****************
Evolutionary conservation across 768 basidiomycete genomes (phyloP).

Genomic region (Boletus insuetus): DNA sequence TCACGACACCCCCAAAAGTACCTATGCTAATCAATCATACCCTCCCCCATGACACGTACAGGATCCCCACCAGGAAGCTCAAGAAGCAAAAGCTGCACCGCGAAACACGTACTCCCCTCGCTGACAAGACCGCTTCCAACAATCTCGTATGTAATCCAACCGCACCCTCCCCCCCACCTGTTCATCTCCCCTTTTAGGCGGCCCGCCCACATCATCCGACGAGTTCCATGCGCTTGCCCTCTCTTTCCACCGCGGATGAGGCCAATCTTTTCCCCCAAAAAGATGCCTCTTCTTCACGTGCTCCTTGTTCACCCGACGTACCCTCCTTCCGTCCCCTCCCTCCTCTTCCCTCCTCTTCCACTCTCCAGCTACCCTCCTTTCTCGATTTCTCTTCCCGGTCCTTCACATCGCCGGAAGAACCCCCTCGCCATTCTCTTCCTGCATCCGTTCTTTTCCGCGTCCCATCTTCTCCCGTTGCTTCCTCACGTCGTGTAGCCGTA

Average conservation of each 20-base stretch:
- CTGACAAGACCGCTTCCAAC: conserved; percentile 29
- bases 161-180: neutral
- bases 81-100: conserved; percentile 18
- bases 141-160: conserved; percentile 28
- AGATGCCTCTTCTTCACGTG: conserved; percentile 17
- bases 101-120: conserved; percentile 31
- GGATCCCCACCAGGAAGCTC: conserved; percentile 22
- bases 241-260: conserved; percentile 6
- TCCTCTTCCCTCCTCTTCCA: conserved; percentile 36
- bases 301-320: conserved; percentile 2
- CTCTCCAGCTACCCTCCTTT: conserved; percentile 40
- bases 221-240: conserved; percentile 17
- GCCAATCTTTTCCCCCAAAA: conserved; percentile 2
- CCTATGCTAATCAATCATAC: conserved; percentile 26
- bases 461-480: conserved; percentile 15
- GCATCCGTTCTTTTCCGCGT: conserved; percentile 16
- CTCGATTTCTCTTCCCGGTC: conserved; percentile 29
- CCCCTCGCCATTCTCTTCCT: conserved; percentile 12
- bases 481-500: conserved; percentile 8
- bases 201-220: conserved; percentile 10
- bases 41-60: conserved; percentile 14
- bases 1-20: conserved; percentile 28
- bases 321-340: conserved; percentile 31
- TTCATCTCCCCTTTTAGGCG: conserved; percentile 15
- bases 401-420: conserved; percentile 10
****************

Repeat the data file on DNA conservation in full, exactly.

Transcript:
Evolutionary conservation across 768 basidiomycete genomes (phyloP).

Genomic region (Boletus insuetus): DNA sequence TCACGACACCCCCAAAAGTACCTATGCTAATCAATCATACCCTCCCCCATGACACGTACAGGATCCCCACCAGGAAGCTCAAGAAGCAAAAGCTGCACCGCGAAACACGTACTCCCCTCGCTGACAAGACCGCTTCCAACAATCTCGTATGTAATCCAACCGCACCCTCCCCCCCACCTGTTCATCTCCCCTTTTAGGCGGCCCGCCCACATCATCCGACGAGTTCCATGCGCTTGCCCTCTCTTTCCACCGCGGATGAGGCCAATCTTTTCCCCCAAAAAGATGCCTCTTCTTCACGTGCTCCTTGTTCACCCGACGTACCCTCCTTCCGTCCCCTCCCTCCTCTTCCCTCCTCTTCCACTCTCCAGCTACCCTCCTTTCTCGATTTCTCTTCCCGGTCCTTCACATCGCCGGAAGAACCCCCTCGCCATTCTCTTCCTGCATCCGTTCTTTTCCGCGTCCCATCTTCTCCCGTTGCTTCCTCACGTCGTGTAGCCGTA

Average conservation of each 20-base stretch:
- CTGACAAGACCGCTTCCAAC: conserved; percentile 29
- bases 161-180: neutral
- bases 81-100: conserved; percentile 18
- bases 141-160: conserved; percentile 28
- AGATGCCTCTTCTTCACGTG: conserved; percentile 17
- bases 101-120: conserved; percentile 31
- GGATCCCCACCAGGAAGCTC: conserved; percentile 22
- bases 241-260: conserved; percentile 6
- TCCTCTTCCCTCCTCTTCCA: conserved; percentile 36
- bases 301-320: conserved; percentile 2
- CTCTCCAGCTACCCTCCTTT: conserved; percentile 40
- bases 221-240: conserved; percentile 17
- GCCAATCTTTTCCCCCAAAA: conserved; percentile 2
- CCTATGCTAATCAATCATAC: conserved; percentile 26
- bases 461-480: conserved; percentile 15
- GCATCCGTTCTTTTCCGCGT: conserved; percentile 16
- CTCGATTTCTCTTCCCGGTC: conserved; percentile 29
- CCCCTCGCCATTCTCTTCCT: conserved; percentile 12
- bases 481-500: conserved; percentile 8
- bases 201-220: conserved; percentile 10
- bases 41-60: conserved; percentile 14
- bases 1-20: conserved; percentile 28
- bases 321-340: conserved; percentile 31
- TTCATCTCCCCTTTTAGGCG: conserved; percentile 15
- bases 401-420: conserved; percentile 10